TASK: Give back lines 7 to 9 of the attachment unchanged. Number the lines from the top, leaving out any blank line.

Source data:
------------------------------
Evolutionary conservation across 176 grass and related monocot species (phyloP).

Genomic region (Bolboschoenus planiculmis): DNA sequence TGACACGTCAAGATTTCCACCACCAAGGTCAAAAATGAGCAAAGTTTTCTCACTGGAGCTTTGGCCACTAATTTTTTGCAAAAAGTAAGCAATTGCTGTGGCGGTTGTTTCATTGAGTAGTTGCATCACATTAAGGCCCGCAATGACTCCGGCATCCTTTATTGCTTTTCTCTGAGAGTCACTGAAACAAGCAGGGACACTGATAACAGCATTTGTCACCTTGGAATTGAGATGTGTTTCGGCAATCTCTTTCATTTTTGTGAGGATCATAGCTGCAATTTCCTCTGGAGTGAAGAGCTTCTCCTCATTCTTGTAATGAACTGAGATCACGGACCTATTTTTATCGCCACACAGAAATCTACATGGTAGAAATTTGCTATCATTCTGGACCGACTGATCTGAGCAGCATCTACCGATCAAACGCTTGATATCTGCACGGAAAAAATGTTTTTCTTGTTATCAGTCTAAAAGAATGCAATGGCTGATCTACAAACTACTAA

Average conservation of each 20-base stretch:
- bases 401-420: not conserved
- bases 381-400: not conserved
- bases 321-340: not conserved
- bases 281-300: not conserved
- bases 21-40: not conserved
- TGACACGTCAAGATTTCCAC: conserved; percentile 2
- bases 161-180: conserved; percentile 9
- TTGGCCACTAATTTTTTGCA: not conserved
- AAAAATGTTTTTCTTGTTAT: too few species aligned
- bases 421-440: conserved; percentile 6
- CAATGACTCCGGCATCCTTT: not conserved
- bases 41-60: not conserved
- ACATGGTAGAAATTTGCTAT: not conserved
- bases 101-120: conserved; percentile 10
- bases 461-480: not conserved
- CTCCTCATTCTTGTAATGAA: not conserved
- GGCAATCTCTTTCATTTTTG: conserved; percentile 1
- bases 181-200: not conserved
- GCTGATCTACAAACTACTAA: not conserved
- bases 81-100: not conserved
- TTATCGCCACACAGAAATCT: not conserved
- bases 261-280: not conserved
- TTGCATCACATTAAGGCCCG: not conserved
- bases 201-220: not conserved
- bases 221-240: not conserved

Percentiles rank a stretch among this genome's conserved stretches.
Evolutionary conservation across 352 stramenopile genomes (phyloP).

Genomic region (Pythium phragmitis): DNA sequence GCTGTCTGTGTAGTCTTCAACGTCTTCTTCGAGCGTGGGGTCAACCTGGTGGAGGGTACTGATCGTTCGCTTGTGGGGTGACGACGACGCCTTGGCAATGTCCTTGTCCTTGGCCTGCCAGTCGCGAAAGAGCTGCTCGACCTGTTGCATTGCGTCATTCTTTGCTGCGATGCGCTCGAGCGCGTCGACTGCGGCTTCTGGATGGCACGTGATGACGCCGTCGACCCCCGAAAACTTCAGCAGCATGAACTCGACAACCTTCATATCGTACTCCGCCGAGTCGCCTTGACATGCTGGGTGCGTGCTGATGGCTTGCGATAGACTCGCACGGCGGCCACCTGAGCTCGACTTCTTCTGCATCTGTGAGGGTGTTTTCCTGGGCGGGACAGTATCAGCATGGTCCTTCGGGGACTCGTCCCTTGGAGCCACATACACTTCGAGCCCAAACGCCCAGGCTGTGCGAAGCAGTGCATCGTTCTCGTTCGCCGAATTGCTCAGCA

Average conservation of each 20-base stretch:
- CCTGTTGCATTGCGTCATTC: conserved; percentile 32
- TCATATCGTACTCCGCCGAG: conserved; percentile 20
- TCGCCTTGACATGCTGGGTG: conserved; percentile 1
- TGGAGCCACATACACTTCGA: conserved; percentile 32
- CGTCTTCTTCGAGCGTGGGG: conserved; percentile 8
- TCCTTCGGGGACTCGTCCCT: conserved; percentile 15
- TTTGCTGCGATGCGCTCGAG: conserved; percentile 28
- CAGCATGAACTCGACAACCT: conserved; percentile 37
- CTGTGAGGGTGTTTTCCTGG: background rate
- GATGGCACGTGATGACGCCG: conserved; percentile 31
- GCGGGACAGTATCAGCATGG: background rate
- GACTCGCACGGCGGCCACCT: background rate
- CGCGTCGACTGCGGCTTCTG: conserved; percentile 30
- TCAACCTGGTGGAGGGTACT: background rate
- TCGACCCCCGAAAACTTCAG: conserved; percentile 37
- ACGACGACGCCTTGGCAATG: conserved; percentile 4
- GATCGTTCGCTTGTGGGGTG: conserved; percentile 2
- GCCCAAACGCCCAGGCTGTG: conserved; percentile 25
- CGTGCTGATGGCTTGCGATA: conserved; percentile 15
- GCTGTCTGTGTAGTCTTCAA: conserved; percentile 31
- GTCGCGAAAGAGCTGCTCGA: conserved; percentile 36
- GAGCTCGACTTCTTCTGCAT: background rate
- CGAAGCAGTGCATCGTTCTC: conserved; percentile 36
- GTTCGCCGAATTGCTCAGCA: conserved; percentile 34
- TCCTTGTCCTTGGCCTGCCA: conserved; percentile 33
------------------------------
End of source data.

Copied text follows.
- bases 281-300: not conserved
- bases 21-40: not conserved
- TGACACGTCAAGATTTCCAC: conserved; percentile 2